Bulgaria Joins Belgium's Mourning of Switzerland Crash VictimsDiplomacy | March 16, 2012, Friday // 18:03| views
Bulgarians brought flowers and teddy bears to the Belgian Embassy in Sofia to express their condolences for the Belgian crash victims in Switzerland. Photo by BGNES
Bulgaria has expressed solidarity with Belgium which held a day of national mourning on Friday for the 22 children and six adults who died in a bus crash in a Swiss alpine tunnel as the bodies of the victims were flown home.
The remains of the 28 victims were loaded into Belgian military planes in Sion, Switzerland, a day after the parents undertook the tragic task of identifying their children and visited the site of Tuesday night's accident.
The Bulgarian Association of Victims in Car Accidents left 22 white carnation flowers at the Embassy of Belgium in Sofia as a sign of Bulgaria's solidarity with the mourning of the Belgian crash victims.
"The flowers are white because children are pure and untainted – this is the color of angels," explained Vladimir Todorov, head of the Bulgarian NGO.
"Pain is the same no matter whether kids die in Bulgaria, Afghanistan, or in the heart of Europe," he added.
The Bulgarians who came to the Belgian Embassy to express their grief for the Belgian victims were met by Belgian Ambassador to Bulgaria H.E. Marc Michelsen, who said he received calls and letters from people in Bulgaria who wished to declare their sympathies for the families of the crash victims in Switzerland.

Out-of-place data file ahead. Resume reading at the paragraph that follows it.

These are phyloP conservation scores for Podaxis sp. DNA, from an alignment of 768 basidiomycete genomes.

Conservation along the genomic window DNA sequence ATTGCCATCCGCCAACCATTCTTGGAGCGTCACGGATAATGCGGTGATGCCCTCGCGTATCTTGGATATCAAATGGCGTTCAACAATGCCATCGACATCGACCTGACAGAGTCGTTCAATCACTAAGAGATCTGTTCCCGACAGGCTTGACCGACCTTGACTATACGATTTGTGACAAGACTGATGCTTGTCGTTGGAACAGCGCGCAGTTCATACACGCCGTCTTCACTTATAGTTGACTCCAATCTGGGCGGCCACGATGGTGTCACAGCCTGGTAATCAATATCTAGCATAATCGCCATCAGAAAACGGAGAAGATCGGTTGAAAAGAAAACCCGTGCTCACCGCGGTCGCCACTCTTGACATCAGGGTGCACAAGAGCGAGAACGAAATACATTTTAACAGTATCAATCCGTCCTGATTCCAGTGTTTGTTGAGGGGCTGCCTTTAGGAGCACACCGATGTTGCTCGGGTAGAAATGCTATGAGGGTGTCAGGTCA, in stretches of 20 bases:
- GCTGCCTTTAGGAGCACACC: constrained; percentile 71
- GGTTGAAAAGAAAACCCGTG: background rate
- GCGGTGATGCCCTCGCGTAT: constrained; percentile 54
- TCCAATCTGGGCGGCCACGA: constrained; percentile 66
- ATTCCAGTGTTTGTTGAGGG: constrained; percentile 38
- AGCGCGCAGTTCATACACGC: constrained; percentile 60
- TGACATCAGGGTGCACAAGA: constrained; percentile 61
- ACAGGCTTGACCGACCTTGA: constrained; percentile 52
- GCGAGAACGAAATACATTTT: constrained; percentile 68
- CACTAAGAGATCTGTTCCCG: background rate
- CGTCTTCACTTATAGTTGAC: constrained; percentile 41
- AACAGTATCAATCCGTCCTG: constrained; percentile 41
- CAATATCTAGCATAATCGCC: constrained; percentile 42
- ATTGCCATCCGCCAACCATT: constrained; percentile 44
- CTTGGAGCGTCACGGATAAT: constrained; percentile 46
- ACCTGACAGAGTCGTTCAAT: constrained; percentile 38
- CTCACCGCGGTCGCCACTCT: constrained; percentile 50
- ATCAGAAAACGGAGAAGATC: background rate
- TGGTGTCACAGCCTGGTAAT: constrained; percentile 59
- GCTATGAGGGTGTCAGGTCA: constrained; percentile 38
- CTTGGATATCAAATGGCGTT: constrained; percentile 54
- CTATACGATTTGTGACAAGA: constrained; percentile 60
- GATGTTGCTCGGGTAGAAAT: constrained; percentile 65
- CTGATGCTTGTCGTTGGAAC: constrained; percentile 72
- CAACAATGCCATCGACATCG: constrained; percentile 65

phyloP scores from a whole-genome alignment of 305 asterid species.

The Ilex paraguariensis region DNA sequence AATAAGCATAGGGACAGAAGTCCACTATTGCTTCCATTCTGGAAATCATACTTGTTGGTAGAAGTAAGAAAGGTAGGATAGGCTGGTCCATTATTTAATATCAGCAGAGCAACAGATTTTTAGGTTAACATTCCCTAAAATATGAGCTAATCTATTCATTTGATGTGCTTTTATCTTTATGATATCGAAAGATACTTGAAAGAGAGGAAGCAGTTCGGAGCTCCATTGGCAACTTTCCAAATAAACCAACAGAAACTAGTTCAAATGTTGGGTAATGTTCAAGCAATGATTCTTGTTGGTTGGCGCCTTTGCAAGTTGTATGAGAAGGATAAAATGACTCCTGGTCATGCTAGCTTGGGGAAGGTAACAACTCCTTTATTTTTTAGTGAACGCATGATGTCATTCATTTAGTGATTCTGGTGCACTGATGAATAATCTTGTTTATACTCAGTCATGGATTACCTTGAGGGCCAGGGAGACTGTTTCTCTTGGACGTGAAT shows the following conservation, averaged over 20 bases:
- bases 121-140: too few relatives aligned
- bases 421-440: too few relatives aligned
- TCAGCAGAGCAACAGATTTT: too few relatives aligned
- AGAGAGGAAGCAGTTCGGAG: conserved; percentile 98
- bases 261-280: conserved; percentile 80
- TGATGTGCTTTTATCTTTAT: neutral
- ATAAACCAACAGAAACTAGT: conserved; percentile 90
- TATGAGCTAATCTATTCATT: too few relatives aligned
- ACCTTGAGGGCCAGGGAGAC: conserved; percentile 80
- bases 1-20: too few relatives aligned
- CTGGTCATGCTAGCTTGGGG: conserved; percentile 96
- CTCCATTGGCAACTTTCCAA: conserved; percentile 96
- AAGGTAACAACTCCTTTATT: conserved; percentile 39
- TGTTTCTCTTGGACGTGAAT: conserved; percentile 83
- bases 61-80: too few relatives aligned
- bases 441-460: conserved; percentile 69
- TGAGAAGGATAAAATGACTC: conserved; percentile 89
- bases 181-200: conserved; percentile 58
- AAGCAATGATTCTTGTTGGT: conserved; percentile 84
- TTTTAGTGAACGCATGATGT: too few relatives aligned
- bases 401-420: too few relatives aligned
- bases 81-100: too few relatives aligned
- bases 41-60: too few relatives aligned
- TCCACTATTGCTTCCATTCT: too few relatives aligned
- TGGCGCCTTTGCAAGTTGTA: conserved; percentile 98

Forty-six children and four teachers from two Belgian schools were returning home from a skiing holiday late Tuesday when their coach slammed into a concrete wall in the motorway tunnel in southern Switzerland.
Family members laid flowers at the crash site on Thursday after visiting the bodies at the morgue.
Three of the injured children remained in critical condition, a Swiss hospital spokeswoman said Thursday, and could not be moved.
The body of the driver was also expected to remain as "health analyses have to be carried out" to check if he was suffering from an illness that could have caused the accident.
After police said they did not believe the driver had been speeding, Swiss authorities said there would be a rethink about safety designs in the 2.5-kilometre (1.5-mile) tunnel.
It is believed that the coach clipped a kerb before it slammed into the wall of a rectangular emergency stop area.
A 100 kilometre (60-mile) per hour speed limit was also questioned by the press.
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